As it appeared in the Daily Nation on April 11th, 2017
The future for Small and Medium-sized Enterprises (SMEs) in Kenya and across the globe in bright. Currently, there is a buzz around entrepreneurship. Many conferences, expos and initiatives targeting entrepreneurs and SMEs are happening left right and center. In addition, smart graduates are leaving universities and starting companies or choosing to work in SMEs. The profile of SMEs has been gradually rising.
Though there seems to be no universal definition of an SME, it is easy to identify one. Different countries use different indicators. The number of employees and the annual turnover are the most common indicators that a firm is an SME. The International Finance Corporation for example considers any independent, non-subsidiary firm with less than 250 employees to fall in this category. The European Union considers those with less than 250 employee or less than 50M Euros in annual turnover as SMEs and those with less than 50 employee or less than 10M Euros in annual turnover considered as small. These numbers may differ depending on the industry. While some of these SMEs evolve into large corporations, others choose or are forced by circumstances to remain small.
SMEs provide livelihoods to many through the job opportunities they create either directly and indirectly. They as such play a critical role in steering economic development. In Kenya, though the state of SMEs is not yet clearly articulated their role in the economy is evident. SMEs provide many products and services. Despite the high failure rate associated with start-ups, SMEs that have survived to see their 5th, 10th and 20th birthday and flourished. I am certain we can all name an SME around us that is flourishing.
Many SMEs are owner manager led and most can be distinguished by the nature of challenges they face. The main challenge that I have come across in many SMEs is lack of internal competences to successfully manage business growth. SMEs that have been able to recognize this challenge and that have intentionally built their internal competences are staying ahead of the competition. Though not all SMEs are meant to grow into big corporations, those intending to grow must develop a business model that allows them to successfully scale. Java house is a good example of an SME that has been able to develop a business model that has seen it successfully scale.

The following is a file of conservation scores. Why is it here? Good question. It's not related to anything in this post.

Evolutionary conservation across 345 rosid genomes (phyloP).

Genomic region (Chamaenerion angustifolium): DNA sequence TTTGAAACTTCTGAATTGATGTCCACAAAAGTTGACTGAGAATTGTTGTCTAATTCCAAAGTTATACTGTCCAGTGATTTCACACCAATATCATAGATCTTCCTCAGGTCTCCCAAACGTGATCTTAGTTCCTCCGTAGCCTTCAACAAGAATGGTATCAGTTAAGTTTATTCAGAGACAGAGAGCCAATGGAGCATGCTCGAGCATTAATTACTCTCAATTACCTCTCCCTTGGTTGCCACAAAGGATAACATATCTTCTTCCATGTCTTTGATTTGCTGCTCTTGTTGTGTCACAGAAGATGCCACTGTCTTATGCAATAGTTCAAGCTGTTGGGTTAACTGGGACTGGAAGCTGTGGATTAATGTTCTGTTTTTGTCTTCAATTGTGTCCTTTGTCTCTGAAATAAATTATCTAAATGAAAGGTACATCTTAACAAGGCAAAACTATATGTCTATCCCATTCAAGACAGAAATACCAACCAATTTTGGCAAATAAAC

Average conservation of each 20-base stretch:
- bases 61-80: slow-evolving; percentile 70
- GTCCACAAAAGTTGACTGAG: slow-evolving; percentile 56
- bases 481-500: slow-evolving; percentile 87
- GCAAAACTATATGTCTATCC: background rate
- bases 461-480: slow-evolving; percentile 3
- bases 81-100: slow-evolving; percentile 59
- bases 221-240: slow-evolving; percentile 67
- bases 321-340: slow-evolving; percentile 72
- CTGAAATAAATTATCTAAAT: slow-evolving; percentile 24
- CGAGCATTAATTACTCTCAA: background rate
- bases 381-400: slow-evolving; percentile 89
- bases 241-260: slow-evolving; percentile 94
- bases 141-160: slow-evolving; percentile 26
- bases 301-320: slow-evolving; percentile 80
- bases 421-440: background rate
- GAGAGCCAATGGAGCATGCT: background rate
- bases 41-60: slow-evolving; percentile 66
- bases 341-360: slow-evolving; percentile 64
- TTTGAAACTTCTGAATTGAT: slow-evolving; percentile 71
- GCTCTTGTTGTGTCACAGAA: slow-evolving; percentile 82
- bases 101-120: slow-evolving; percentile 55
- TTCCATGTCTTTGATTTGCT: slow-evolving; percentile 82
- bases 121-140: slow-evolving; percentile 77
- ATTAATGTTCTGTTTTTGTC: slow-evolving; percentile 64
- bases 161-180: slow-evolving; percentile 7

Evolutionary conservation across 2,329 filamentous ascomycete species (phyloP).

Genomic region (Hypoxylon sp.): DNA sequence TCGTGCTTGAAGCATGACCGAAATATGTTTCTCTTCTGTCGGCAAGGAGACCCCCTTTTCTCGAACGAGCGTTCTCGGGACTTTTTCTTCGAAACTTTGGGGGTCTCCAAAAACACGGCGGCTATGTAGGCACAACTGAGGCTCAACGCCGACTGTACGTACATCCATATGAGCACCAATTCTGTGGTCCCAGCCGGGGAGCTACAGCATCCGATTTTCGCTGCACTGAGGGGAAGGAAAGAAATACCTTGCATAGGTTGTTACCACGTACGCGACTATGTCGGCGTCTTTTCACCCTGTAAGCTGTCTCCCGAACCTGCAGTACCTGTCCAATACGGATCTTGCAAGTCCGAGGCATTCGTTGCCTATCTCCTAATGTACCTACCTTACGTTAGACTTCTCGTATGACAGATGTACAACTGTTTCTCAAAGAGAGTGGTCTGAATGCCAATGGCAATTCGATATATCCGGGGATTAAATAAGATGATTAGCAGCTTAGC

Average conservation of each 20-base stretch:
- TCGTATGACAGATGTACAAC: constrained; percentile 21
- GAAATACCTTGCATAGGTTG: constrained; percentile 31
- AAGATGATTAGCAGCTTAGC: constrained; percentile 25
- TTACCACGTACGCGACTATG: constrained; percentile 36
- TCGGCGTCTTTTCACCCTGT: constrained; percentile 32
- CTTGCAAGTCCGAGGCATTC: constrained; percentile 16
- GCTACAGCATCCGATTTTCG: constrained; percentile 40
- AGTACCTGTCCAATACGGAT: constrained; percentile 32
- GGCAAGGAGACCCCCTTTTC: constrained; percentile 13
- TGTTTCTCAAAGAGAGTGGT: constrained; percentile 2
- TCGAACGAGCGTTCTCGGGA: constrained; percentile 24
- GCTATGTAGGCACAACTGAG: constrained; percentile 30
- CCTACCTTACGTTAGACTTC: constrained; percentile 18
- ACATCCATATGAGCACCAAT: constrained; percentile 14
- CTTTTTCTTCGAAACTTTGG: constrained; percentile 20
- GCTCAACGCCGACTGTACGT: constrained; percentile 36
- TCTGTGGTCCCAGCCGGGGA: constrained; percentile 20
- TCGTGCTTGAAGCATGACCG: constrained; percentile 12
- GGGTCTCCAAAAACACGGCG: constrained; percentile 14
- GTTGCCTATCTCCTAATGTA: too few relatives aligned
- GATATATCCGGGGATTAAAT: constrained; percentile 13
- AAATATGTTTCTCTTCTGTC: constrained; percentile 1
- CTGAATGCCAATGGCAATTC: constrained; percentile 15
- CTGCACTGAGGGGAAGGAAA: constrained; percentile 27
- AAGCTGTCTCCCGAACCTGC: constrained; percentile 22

Working with start-ups and SMEs has been one of my most intriguing endeavor. I not only appreciate their critical role in our economy but also see their great potential. In particular, I see SMEs as the backbone of innovation and this has been evident across the globe. In addition, when entrepreneurs realize that many big companies were once start-ups, they should be encouraged to keep building their enterprises.
The successes achieved by the start-ups that have survived all odds points to a promising future for SMEs. There are many players to make this a reality for many others. The government can provide an enabling environment, our learning institutions can impart the skills and the mind-set needed and those offering support services to SMEs can address specific challenges. I foresee a bright future where SMEs will not only be at the center of improving livelihoods but also will contribute heftily to the fight against poverty in Kenya.
Lucy Kiruthu is a Management Consultant and Trainer connect via twitter @KiruthuLucy